Typically, zoning districts have permitted uses, conditional uses and accessory uses. Permitted uses are those allowed as a matter of right within the district. Conditional uses are those not allowed as a matter of right, but which may be allowed by a local administrative body subject to specific conditions, usually after a public hearing, thus having greater flexibility in applying the zoning criteria. Accessory uses are uses incidental to a primary use permitted within the zoning district such as a shed in a residential district. Zoning measures often establish various criteria with respect to types of uses, and also various aspects of the types of uses allowed, such as building heights, minimum lot sizes, set-backs from property lines, open space requirements, ratio of building floor areas to size of the lot, and other such criteria.

Planned unit development or planned development is a type of zoning classification. (This terminology also describes certain land development techniques.) The term "planned development" is also used to describe a certain type of common interest development that includes common areas and an owners association. As a zoning mechanism, planned unit development designation applies to the development of land as a unit where it is desirable to apply zoning regulations in a more flexible manner than those pertaining to other, more specific zoning classifications, and to grant diversification in the location of structures and other site qualities. The planned development zoning process is implemented by the local government's review and approval of a master plan or "precise" plan for the designated area. Approval usually includes various detailed planning and development conditions to implement the precise plan.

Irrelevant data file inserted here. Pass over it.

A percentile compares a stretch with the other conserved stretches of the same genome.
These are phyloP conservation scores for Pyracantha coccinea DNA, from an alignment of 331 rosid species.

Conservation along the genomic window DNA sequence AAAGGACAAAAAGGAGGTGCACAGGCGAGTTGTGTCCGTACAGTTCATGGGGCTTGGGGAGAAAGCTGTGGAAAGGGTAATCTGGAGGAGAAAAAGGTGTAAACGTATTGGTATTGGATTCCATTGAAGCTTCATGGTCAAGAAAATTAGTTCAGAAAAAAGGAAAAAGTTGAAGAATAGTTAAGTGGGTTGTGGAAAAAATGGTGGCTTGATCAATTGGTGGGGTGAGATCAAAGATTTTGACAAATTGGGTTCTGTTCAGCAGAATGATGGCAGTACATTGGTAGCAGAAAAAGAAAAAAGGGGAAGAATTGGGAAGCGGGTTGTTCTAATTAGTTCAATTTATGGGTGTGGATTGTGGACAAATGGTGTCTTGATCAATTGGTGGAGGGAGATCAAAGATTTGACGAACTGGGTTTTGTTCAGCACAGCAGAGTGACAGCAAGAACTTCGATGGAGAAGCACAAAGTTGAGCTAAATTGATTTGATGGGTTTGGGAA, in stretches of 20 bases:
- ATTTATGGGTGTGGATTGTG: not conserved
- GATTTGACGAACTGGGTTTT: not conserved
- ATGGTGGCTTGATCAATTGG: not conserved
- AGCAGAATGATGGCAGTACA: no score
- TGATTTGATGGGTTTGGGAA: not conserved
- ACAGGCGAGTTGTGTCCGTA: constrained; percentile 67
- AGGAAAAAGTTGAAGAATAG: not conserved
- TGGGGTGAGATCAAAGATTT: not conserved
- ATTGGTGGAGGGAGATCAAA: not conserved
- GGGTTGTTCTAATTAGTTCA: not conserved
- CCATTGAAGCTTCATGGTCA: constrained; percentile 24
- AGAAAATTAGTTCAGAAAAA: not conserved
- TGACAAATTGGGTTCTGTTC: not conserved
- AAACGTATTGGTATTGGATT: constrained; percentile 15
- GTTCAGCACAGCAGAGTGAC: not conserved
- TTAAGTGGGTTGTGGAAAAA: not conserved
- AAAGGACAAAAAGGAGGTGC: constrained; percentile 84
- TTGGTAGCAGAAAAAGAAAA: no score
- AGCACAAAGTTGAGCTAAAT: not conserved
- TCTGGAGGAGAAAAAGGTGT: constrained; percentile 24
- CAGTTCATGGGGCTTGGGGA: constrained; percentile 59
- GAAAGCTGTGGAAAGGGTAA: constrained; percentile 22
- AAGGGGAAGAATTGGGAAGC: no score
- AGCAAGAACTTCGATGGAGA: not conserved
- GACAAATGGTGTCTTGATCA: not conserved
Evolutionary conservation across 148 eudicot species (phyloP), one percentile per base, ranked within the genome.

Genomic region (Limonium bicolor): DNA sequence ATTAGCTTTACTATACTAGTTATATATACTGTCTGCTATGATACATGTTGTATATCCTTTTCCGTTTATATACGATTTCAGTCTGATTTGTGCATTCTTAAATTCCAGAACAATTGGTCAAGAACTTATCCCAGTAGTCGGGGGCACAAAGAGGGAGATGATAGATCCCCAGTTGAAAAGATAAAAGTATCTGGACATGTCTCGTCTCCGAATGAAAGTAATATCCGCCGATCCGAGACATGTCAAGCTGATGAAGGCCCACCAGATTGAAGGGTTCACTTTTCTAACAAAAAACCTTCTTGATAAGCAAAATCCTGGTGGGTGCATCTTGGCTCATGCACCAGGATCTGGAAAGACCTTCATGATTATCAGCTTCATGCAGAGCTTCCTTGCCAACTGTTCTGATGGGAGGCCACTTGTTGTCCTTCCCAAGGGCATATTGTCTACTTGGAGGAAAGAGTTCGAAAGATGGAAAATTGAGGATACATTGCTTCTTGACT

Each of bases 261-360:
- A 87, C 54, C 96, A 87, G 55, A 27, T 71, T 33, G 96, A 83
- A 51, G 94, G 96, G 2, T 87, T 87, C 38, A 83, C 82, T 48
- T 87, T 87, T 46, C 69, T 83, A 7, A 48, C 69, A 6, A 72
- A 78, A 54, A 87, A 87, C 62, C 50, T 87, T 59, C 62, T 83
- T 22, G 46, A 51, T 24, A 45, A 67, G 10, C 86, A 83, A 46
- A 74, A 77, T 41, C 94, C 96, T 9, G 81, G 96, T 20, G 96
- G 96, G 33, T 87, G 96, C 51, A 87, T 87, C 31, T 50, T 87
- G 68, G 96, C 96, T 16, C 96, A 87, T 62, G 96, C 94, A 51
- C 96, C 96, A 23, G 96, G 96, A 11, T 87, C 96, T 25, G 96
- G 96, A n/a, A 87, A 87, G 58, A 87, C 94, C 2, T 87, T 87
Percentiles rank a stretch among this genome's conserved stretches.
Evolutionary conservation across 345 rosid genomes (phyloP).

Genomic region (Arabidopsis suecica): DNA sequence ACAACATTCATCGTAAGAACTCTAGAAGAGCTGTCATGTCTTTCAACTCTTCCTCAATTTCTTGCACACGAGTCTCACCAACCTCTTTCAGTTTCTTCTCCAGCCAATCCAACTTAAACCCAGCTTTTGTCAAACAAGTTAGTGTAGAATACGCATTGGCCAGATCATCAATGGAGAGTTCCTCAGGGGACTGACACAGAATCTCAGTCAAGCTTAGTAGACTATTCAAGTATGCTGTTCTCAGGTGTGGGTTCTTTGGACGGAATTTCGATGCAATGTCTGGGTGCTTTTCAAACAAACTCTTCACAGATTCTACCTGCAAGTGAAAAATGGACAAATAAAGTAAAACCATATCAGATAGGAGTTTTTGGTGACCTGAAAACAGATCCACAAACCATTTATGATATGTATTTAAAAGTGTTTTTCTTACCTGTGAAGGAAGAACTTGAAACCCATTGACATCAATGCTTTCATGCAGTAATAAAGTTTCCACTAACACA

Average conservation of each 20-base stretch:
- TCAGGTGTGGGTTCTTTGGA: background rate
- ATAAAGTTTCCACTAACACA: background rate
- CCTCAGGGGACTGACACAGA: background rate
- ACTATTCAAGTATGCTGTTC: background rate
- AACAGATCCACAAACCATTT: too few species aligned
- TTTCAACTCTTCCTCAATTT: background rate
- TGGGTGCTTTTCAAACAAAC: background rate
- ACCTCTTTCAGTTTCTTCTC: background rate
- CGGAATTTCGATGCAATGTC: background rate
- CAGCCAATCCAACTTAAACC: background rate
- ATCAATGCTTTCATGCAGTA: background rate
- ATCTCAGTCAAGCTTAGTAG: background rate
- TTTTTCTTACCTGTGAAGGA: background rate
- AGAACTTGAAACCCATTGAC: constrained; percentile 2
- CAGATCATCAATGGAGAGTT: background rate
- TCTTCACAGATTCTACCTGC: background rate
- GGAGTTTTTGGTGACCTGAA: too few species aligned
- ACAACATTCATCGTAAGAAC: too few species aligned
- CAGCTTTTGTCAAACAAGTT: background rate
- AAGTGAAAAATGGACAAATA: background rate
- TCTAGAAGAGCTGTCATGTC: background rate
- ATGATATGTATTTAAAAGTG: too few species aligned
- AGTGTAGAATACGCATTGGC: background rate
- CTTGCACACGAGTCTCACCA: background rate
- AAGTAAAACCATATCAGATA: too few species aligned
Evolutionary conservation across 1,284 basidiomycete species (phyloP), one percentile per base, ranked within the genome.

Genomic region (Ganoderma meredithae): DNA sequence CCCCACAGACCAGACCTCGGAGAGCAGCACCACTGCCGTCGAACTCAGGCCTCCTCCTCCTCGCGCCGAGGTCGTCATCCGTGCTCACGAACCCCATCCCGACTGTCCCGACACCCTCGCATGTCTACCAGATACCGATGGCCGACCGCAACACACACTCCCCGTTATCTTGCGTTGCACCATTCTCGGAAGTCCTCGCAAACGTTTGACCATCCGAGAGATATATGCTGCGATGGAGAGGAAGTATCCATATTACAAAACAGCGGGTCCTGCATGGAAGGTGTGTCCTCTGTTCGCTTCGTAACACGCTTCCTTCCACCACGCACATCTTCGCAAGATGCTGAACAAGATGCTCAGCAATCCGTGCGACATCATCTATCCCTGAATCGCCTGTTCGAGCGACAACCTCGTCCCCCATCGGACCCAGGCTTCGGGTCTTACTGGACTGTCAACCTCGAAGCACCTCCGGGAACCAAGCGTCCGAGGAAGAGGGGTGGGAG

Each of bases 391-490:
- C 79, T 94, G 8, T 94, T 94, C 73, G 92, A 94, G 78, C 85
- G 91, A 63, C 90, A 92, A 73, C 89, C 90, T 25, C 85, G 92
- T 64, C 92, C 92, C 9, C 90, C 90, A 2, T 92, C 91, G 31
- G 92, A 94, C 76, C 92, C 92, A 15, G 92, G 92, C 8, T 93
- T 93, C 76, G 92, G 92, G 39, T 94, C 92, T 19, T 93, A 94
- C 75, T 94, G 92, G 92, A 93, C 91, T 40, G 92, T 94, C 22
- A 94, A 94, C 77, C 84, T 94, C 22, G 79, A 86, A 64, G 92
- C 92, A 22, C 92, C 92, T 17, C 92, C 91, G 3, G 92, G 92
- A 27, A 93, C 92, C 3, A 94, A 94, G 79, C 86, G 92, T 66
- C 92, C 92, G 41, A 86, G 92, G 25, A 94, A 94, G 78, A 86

If a property owner desires to use property in a manner not permitted under the applicable comprehensive zoning ordinance, he may seek the administrative relief of a conditional use permit or the legislative relief of an amendment to the zoning ordinance. Such a rezoning or zoning amendment would have to be consistent with the applicable general or specific plan. If the use sought is not consistent with the general or specific plan, then an amendment of the general or specific plan would also have to be obtained.

Zoning and Use Variances

Sometimes the size, irregular shape, surroundings, unusual topography, or location of a parcel of land is such that a use of the property cannot meet a zoning standard, such as a side-yard setback. This prevents the owner from enjoying the development privileges available to other property owners in the same vicinity and zone. The disadvantaged land owner may apply to the city or county for a waiver of the strict application of a zoning standard (or standards) to his/her property. If granted, the waiver or "zoning variance" provides the property owner with the same, but not additional, development privileges as neighboring parcels in the same zone.

In California, counties and general law cities are prohibited by state law from granting use variances that authorize a land use not otherwise permitted in a zone. For instance, if retail sales are prohibited in a single-family residential zone, a zoning variance may not waive the restriction.

Conditional Use Permits

Zoning ordinances often list special land uses that are authorized in a zone subject to the granting of a conditional use permit or special use permit. Land uses requiring such permits are usually potentially incompatible with other activities existing in the zone. The proposed land use can create spillover effects such as noise, traffic congestion, or air pollution that adversely affect the public's health, safety, or welfare. Conditional use permits may authorize the use as long as tile project proponents agree to abide by conditions that alleviate the spillover effects. If the project owner fails to comply with the conditions, the local government may revoke the permit after, a public hearing is held. A conditional use permit is said to run with the land in that its provisions usually apply despite a change in ownership of the project site.